By Peter Wozniak
The head of the child exploitation and online protection centre (Ceop) has resigned over plans to subsume the organisation into the mooted National Crime Agency.
Jim Gamble apparently objected to Home Office plans to merge the quango, arguing that the move would compromise its independence and effectiveness.
A statement from Ceop said of the proposed move: "This direction of travel does not seem to have changed and Ceop's CEO, Jim Gamble, has therefore today offered his resignation to the home secretary with a four month notice period."
Home secretary Theresa May rejected the suggestion that the proposed assimilation of Ceop would undermine child protection.
"The government recognises the importance of child protection and wants to build upon the work of Ceop, but does not necessarily feel this is best done by creating a new quango," she said.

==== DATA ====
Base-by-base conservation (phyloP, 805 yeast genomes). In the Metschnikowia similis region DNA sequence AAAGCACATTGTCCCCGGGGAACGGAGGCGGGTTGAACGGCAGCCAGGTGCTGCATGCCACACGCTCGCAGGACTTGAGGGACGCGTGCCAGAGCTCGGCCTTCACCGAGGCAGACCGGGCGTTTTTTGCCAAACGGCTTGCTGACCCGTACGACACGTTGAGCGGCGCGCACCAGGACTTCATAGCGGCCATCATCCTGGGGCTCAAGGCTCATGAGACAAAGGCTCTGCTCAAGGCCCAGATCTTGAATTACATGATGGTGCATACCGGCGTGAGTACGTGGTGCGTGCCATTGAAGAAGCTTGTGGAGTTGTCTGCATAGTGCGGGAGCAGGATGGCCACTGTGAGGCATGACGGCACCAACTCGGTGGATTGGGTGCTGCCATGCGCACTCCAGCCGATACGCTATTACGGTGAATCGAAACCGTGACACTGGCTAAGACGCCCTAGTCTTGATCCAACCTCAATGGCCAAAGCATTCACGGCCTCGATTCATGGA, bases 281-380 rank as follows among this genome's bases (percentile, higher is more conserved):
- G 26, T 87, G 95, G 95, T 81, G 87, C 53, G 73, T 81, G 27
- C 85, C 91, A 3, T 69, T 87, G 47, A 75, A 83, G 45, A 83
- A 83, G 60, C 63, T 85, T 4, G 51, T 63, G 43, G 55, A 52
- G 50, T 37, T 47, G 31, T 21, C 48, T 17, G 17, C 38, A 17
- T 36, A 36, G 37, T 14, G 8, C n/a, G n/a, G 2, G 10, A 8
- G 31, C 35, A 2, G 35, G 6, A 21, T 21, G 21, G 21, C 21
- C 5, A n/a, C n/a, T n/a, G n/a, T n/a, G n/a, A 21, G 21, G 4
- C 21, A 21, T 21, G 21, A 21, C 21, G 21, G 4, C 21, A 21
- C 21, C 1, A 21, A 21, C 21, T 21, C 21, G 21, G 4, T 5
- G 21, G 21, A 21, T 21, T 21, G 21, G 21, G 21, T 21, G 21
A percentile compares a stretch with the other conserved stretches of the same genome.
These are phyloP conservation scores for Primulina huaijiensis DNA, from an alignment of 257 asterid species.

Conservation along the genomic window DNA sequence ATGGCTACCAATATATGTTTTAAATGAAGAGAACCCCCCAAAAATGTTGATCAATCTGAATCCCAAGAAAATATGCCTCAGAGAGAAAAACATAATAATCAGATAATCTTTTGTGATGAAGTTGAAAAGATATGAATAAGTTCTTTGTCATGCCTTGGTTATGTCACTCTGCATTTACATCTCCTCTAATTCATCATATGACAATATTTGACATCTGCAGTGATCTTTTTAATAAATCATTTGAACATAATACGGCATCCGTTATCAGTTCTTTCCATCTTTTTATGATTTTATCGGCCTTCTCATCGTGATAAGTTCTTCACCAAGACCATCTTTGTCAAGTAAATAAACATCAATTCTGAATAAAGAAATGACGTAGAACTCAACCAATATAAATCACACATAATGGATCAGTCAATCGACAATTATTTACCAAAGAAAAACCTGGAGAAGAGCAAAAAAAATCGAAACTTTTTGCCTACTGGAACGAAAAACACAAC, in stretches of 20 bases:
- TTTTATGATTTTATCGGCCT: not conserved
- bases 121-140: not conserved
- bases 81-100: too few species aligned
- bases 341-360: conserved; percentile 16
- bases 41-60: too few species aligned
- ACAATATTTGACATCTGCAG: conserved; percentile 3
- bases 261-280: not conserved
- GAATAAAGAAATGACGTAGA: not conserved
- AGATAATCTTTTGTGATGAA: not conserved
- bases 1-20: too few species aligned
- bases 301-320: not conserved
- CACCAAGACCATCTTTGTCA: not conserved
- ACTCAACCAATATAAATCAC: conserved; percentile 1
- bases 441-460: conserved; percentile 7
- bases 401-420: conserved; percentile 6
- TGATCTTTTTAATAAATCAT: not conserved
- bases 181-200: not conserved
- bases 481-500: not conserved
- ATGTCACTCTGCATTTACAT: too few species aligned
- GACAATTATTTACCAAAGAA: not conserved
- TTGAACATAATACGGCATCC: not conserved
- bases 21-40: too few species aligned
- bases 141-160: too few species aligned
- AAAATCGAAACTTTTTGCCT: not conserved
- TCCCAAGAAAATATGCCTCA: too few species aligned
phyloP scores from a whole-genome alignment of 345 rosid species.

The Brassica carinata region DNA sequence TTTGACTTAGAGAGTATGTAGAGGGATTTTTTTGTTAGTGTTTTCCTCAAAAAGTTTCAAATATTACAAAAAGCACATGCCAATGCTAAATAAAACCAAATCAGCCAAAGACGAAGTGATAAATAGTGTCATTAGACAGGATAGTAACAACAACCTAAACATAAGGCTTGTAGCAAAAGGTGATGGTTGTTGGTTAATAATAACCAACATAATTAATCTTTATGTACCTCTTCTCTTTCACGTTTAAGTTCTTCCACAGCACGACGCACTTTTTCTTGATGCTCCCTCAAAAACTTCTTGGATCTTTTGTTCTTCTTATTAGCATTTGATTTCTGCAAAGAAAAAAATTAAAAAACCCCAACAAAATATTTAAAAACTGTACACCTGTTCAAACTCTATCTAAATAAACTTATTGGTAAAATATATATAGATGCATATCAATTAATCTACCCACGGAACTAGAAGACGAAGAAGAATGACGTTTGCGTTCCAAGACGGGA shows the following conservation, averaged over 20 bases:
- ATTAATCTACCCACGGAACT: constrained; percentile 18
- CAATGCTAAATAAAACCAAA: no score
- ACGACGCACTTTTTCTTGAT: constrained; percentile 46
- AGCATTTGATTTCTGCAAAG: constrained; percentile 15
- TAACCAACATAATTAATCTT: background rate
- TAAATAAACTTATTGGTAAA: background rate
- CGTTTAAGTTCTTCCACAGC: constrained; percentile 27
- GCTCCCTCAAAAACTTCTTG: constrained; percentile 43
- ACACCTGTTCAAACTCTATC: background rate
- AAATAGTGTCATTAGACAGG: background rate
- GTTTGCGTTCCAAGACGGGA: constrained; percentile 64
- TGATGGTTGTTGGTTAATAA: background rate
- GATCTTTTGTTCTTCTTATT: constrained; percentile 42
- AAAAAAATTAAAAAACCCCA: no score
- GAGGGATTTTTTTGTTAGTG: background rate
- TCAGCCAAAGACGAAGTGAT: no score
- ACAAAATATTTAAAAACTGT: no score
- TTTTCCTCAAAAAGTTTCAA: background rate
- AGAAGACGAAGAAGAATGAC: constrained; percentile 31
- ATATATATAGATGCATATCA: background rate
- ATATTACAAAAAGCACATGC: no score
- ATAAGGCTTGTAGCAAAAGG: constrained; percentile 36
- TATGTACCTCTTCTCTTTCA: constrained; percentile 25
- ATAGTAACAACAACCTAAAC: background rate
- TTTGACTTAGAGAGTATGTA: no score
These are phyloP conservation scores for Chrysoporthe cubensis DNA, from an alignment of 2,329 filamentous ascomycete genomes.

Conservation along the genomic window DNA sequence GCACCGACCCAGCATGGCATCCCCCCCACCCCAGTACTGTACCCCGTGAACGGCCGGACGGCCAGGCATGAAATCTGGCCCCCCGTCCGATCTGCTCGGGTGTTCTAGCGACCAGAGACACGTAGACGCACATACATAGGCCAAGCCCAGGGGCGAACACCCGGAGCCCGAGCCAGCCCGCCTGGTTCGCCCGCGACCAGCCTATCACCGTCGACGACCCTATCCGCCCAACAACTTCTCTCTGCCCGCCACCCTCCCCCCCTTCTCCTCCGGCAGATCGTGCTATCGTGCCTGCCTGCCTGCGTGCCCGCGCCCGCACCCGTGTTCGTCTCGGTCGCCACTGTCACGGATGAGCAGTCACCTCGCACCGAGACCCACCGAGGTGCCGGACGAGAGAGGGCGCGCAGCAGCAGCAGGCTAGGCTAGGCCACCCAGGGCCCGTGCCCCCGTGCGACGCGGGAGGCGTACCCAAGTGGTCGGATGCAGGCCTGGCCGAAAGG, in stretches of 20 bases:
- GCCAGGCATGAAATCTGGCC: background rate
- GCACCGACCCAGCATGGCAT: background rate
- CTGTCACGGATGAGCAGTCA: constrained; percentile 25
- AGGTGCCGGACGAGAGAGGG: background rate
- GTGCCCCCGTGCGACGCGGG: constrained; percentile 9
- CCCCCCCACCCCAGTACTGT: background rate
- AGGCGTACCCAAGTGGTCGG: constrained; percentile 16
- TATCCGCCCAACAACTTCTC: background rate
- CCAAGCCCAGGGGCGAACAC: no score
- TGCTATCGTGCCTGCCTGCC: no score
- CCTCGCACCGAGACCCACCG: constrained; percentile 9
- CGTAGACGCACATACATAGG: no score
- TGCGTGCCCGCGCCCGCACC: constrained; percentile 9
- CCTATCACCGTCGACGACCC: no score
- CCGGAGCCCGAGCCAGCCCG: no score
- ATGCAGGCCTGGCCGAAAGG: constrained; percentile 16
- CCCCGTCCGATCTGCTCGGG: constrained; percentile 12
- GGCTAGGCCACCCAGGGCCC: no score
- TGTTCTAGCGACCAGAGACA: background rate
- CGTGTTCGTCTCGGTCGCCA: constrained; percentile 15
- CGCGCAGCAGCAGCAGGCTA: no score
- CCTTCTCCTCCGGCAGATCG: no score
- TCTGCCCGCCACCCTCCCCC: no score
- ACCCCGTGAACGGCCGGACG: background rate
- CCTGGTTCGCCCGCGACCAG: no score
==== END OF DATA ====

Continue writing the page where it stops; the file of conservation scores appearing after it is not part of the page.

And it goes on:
Ceop was designed to eradicate child abuse - with a particular focus on protecting children from malign users of the internet.
The government has been preparing the ground for a large-scale reduction in 'quangos', arguing that many are pointless or ineffective and wasteful.
Ms May's Labour shadow Alan Johnson said: "The government's plans will harm child safety networks.
"Their lack of consultation has led to the resignation of Mr Gamble who is highly respected within and outside of the organisation he served so well."